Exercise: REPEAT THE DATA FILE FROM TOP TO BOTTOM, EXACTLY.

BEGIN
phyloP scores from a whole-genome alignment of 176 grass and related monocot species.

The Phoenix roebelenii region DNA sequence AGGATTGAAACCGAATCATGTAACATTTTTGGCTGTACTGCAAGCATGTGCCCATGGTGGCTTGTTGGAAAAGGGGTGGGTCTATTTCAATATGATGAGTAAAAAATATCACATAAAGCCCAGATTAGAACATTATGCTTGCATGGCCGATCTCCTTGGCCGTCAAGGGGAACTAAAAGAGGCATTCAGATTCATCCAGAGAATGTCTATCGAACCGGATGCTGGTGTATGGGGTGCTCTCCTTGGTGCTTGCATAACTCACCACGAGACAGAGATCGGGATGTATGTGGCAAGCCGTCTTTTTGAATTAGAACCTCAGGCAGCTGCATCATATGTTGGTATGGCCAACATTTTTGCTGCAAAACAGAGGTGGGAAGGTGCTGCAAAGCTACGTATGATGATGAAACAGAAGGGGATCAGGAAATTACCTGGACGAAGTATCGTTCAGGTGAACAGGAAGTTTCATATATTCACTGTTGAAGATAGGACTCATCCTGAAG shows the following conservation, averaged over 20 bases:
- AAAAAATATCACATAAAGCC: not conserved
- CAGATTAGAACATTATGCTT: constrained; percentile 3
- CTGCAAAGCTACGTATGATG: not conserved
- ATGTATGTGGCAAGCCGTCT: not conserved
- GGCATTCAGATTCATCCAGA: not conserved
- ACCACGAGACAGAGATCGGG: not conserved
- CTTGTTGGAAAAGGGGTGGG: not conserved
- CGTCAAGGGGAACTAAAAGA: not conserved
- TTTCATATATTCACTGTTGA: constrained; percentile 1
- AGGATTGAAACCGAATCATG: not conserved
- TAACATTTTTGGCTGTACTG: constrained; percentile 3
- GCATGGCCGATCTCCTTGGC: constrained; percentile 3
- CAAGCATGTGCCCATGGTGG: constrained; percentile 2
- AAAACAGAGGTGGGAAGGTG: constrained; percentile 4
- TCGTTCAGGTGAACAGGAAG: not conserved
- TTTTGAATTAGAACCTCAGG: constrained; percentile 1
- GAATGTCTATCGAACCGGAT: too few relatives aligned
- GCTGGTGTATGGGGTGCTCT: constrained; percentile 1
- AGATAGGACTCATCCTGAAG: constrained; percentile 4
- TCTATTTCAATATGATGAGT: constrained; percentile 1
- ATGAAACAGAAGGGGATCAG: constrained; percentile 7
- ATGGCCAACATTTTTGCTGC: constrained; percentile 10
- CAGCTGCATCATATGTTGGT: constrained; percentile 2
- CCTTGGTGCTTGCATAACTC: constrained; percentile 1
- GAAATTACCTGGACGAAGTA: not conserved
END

phyloP scores from a whole-genome alignment of 176 grass and related monocot species.

The Phoenix roebelenii region DNA sequence AGGATTGAAACCGAATCATGTAACATTTTTGGCTGTACTGCAAGCATGTGCCCATGGTGGCTTGTTGGAAAAGGGGTGGGTCTATTTCAATATGATGAGTAAAAAATATCACATAAAGCCCAGATTAGAACATTATGCTTGCATGGCCGATCTCCTTGGCCGTCAAGGGGAACTAAAAGAGGCATTCAGATTCATCCAGAGAATGTCTATCGAACCGGATGCTGGTGTATGGGGTGCTCTCCTTGGTGCTTGCATAACTCACCACGAGACAGAGATCGGGATGTATGTGGCAAGCCGTCTTTTTGAATTAGAACCTCAGGCAGCTGCATCATATGTTGGTATGGCCAACATTTTTGCTGCAAAACAGAGGTGGGAAGGTGCTGCAAAGCTACGTATGATGATGAAACAGAAGGGGATCAGGAAATTACCTGGACGAAGTATCGTTCAGGTGAACAGGAAGTTTCATATATTCACTGTTGAAGATAGGACTCATCCTGAAG shows the following conservation, averaged over 20 bases:
- AAAAAATATCACATAAAGCC: not conserved
- CAGATTAGAACATTATGCTT: constrained; percentile 3
- CTGCAAAGCTACGTATGATG: not conserved
- ATGTATGTGGCAAGCCGTCT: not conserved
- GGCATTCAGATTCATCCAGA: not conserved
- ACCACGAGACAGAGATCGGG: not conserved
- CTTGTTGGAAAAGGGGTGGG: not conserved
- CGTCAAGGGGAACTAAAAGA: not conserved
- TTTCATATATTCACTGTTGA: constrained; percentile 1
- AGGATTGAAACCGAATCATG: not conserved
- TAACATTTTTGGCTGTACTG: constrained; percentile 3
- GCATGGCCGATCTCCTTGGC: constrained; percentile 3
- CAAGCATGTGCCCATGGTGG: constrained; percentile 2
- AAAACAGAGGTGGGAAGGTG: constrained; percentile 4
- TCGTTCAGGTGAACAGGAAG: not conserved
- TTTTGAATTAGAACCTCAGG: constrained; percentile 1
- GAATGTCTATCGAACCGGAT: too few relatives aligned
- GCTGGTGTATGGGGTGCTCT: constrained; percentile 1
- AGATAGGACTCATCCTGAAG: constrained; percentile 4
- TCTATTTCAATATGATGAGT: constrained; percentile 1
- ATGAAACAGAAGGGGATCAG: constrained; percentile 7
- ATGGCCAACATTTTTGCTGC: constrained; percentile 10
- CAGCTGCATCATATGTTGGT: constrained; percentile 2
- CCTTGGTGCTTGCATAACTC: constrained; percentile 1
- GAAATTACCTGGACGAAGTA: not conserved